That's the title of a recent paper by Jordan Brennan of George Brown College. Tom Walkom writes in today's Toronto Star that:
Brennan’s paper is a critique not only of the economy but of the way most of us look at the economy. He takes on the widespread, if unstated, assumption that people get what they deserve — that CEO’s or derivative traders earn their seven-figure paycheques because they are in some way uniquely productive, while the rest of us don’t because, well, we’re not.
He advances a view that is not new but that is rarely heard today — that income is not distributed through the competitive magic of the impersonal market, but through naked power struggles in institutions that are near-monopolistic. Think National Hockey League.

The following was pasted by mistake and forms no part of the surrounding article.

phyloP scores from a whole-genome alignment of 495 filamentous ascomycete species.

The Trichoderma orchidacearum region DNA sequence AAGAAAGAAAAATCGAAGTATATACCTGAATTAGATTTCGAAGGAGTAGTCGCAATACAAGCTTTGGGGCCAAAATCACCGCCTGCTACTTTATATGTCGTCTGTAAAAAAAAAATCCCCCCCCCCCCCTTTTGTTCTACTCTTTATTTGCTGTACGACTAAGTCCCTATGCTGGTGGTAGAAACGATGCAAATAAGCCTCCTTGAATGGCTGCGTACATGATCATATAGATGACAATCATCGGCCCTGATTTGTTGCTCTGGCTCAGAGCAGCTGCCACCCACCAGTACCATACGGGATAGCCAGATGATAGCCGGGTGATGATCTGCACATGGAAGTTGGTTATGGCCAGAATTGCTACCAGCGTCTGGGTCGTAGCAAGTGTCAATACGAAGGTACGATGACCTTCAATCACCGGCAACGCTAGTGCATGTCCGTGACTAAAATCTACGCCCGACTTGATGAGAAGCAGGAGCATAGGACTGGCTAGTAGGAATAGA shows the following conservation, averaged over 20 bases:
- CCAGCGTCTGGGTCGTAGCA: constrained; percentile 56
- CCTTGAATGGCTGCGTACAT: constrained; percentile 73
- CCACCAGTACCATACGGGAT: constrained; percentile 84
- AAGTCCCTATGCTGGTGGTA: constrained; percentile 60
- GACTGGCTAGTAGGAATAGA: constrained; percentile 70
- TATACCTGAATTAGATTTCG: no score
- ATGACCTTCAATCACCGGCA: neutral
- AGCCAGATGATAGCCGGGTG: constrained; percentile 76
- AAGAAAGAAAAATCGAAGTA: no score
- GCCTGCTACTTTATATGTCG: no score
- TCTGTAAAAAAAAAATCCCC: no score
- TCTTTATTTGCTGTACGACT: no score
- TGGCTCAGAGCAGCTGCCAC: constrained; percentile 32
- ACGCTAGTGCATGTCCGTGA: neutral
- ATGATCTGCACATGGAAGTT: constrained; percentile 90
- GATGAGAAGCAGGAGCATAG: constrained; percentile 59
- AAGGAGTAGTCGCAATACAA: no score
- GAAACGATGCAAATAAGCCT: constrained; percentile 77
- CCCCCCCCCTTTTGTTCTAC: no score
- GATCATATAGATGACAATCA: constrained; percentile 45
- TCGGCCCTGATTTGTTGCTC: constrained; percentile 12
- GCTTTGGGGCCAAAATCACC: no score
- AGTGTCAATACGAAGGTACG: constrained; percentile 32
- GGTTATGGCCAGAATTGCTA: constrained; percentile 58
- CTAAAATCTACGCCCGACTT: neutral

The central tenet of Mitt Romney's failed presidential campaign was that the rich deserve what they've earned. Brennan claims that they didn't earn it at all. Governments have simply made it easy to pick up all the chips on the table:
Free trade with the U.S. and Mexico sandbagged much of Canada’s manufacturing base. Trade with China sandbagged the rest. Investment protection deals such as NAFTA and the new Canada-China pact have weakened government’s ability to regulate. All of this has decimated unions, allowing bosses to pay their workers less and themselves more.
Non-union shops, as always, have quickly followed suit.
Our present state of affairs is not accidental. It has been carefully planned and executed by the courtiers who have built their careers by serving their wealthy patrons.